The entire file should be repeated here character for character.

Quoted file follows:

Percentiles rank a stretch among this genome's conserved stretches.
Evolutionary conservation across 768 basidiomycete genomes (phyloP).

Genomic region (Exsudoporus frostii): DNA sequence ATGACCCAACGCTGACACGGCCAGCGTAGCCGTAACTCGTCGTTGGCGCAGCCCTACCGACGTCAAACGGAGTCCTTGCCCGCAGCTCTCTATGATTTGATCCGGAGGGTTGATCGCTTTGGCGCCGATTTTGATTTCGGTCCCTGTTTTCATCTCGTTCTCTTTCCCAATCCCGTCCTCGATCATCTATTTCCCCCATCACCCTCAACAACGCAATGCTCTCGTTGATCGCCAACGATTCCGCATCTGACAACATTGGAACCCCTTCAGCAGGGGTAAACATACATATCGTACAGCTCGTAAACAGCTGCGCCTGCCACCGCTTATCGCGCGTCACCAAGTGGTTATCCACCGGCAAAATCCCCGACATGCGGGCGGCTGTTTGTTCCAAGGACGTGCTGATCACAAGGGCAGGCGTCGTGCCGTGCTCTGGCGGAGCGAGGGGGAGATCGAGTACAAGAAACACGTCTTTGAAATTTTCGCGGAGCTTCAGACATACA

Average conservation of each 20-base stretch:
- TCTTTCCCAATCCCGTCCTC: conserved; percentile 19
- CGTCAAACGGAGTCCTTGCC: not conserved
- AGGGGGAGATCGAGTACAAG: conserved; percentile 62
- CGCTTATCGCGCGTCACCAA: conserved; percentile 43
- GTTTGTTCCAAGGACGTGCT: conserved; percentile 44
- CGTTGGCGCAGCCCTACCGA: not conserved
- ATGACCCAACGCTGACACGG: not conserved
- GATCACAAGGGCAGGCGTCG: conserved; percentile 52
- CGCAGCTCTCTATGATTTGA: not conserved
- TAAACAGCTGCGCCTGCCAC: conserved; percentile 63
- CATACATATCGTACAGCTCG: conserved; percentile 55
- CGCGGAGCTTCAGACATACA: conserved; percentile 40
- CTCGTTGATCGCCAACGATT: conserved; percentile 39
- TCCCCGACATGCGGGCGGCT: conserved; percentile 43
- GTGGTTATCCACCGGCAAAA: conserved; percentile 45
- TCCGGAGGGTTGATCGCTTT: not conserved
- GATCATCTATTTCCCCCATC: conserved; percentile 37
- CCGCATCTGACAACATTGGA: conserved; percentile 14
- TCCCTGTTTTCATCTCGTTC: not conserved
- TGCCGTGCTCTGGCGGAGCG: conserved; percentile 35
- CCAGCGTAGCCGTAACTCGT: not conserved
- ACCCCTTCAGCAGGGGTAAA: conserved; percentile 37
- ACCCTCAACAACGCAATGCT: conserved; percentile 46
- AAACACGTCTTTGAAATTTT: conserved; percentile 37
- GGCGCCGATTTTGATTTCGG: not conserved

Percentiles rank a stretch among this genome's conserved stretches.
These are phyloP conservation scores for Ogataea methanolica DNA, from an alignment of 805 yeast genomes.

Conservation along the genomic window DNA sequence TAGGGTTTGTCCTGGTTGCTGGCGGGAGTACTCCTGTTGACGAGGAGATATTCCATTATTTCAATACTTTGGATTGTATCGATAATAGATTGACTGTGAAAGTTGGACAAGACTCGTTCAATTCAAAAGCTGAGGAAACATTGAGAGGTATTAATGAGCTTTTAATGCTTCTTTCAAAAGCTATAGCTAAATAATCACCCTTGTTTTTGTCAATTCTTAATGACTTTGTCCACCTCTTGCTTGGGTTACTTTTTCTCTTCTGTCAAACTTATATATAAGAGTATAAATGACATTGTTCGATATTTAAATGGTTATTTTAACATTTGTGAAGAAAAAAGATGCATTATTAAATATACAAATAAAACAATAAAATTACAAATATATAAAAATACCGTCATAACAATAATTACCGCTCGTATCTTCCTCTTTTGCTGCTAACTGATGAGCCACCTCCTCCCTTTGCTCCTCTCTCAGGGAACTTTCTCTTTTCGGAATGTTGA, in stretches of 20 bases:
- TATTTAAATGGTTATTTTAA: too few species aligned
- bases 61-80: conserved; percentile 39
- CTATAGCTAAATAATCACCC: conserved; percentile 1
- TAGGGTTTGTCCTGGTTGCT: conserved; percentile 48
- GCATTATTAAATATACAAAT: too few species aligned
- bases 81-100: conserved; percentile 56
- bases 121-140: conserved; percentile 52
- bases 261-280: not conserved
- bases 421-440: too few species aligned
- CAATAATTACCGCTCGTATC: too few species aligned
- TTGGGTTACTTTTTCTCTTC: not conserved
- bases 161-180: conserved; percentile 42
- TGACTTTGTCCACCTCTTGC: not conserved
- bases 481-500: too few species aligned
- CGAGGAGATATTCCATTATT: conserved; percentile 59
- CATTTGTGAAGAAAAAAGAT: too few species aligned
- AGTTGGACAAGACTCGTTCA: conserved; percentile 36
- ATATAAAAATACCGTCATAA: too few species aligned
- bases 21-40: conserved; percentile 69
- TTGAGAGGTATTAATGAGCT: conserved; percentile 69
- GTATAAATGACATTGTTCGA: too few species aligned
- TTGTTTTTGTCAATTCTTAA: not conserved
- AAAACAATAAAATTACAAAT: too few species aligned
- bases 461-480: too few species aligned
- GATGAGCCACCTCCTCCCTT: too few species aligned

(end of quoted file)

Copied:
Percentiles rank a stretch among this genome's conserved stretches.
Evolutionary conservation across 768 basidiomycete genomes (phyloP).

Genomic region (Exsudoporus frostii): DNA sequence ATGACCCAACGCTGACACGGCCAGCGTAGCCGTAACTCGTCGTTGGCGCAGCCCTACCGACGTCAAACGGAGTCCTTGCCCGCAGCTCTCTATGATTTGATCCGGAGGGTTGATCGCTTTGGCGCCGATTTTGATTTCGGTCCCTGTTTTCATCTCGTTCTCTTTCCCAATCCCGTCCTCGATCATCTATTTCCCCCATCACCCTCAACAACGCAATGCTCTCGTTGATCGCCAACGATTCCGCATCTGACAACATTGGAACCCCTTCAGCAGGGGTAAACATACATATCGTACAGCTCGTAAACAGCTGCGCCTGCCACCGCTTATCGCGCGTCACCAAGTGGTTATCCACCGGCAAAATCCCCGACATGCGGGCGGCTGTTTGTTCCAAGGACGTGCTGATCACAAGGGCAGGCGTCGTGCCGTGCTCTGGCGGAGCGAGGGGGAGATCGAGTACAAGAAACACGTCTTTGAAATTTTCGCGGAGCTTCAGACATACA

Average conservation of each 20-base stretch:
- TCTTTCCCAATCCCGTCCTC: conserved; percentile 19
- CGTCAAACGGAGTCCTTGCC: not conserved
- AGGGGGAGATCGAGTACAAG: conserved; percentile 62
- CGCTTATCGCGCGTCACCAA: conserved; percentile 43
- GTTTGTTCCAAGGACGTGCT: conserved; percentile 44
- CGTTGGCGCAGCCCTACCGA: not conserved
- ATGACCCAACGCTGACACGG: not conserved
- GATCACAAGGGCAGGCGTCG: conserved; percentile 52
- CGCAGCTCTCTATGATTTGA: not conserved
- TAAACAGCTGCGCCTGCCAC: conserved; percentile 63
- CATACATATCGTACAGCTCG: conserved; percentile 55
- CGCGGAGCTTCAGACATACA: conserved; percentile 40
- CTCGTTGATCGCCAACGATT: conserved; percentile 39
- TCCCCGACATGCGGGCGGCT: conserved; percentile 43
- GTGGTTATCCACCGGCAAAA: conserved; percentile 45
- TCCGGAGGGTTGATCGCTTT: not conserved
- GATCATCTATTTCCCCCATC: conserved; percentile 37
- CCGCATCTGACAACATTGGA: conserved; percentile 14
- TCCCTGTTTTCATCTCGTTC: not conserved
- TGCCGTGCTCTGGCGGAGCG: conserved; percentile 35
- CCAGCGTAGCCGTAACTCGT: not conserved
- ACCCCTTCAGCAGGGGTAAA: conserved; percentile 37
- ACCCTCAACAACGCAATGCT: conserved; percentile 46
- AAACACGTCTTTGAAATTTT: conserved; percentile 37
- GGCGCCGATTTTGATTTCGG: not conserved

Percentiles rank a stretch among this genome's conserved stretches.
These are phyloP conservation scores for Ogataea methanolica DNA, from an alignment of 805 yeast genomes.

Conservation along the genomic window DNA sequence TAGGGTTTGTCCTGGTTGCTGGCGGGAGTACTCCTGTTGACGAGGAGATATTCCATTATTTCAATACTTTGGATTGTATCGATAATAGATTGACTGTGAAAGTTGGACAAGACTCGTTCAATTCAAAAGCTGAGGAAACATTGAGAGGTATTAATGAGCTTTTAATGCTTCTTTCAAAAGCTATAGCTAAATAATCACCCTTGTTTTTGTCAATTCTTAATGACTTTGTCCACCTCTTGCTTGGGTTACTTTTTCTCTTCTGTCAAACTTATATATAAGAGTATAAATGACATTGTTCGATATTTAAATGGTTATTTTAACATTTGTGAAGAAAAAAGATGCATTATTAAATATACAAATAAAACAATAAAATTACAAATATATAAAAATACCGTCATAACAATAATTACCGCTCGTATCTTCCTCTTTTGCTGCTAACTGATGAGCCACCTCCTCCCTTTGCTCCTCTCTCAGGGAACTTTCTCTTTTCGGAATGTTGA, in stretches of 20 bases:
- TATTTAAATGGTTATTTTAA: too few species aligned
- bases 61-80: conserved; percentile 39
- CTATAGCTAAATAATCACCC: conserved; percentile 1
- TAGGGTTTGTCCTGGTTGCT: conserved; percentile 48
- GCATTATTAAATATACAAAT: too few species aligned
- bases 81-100: conserved; percentile 56
- bases 121-140: conserved; percentile 52
- bases 261-280: not conserved
- bases 421-440: too few species aligned
- CAATAATTACCGCTCGTATC: too few species aligned
- TTGGGTTACTTTTTCTCTTC: not conserved
- bases 161-180: conserved; percentile 42
- TGACTTTGTCCACCTCTTGC: not conserved
- bases 481-500: too few species aligned
- CGAGGAGATATTCCATTATT: conserved; percentile 59
- CATTTGTGAAGAAAAAAGAT: too few species aligned
- AGTTGGACAAGACTCGTTCA: conserved; percentile 36
- ATATAAAAATACCGTCATAA: too few species aligned
- bases 21-40: conserved; percentile 69
- TTGAGAGGTATTAATGAGCT: conserved; percentile 69
- GTATAAATGACATTGTTCGA: too few species aligned
- TTGTTTTTGTCAATTCTTAA: not conserved
- AAAACAATAAAATTACAAAT: too few species aligned
- bases 461-480: too few species aligned
- GATGAGCCACCTCCTCCCTT: too few species aligned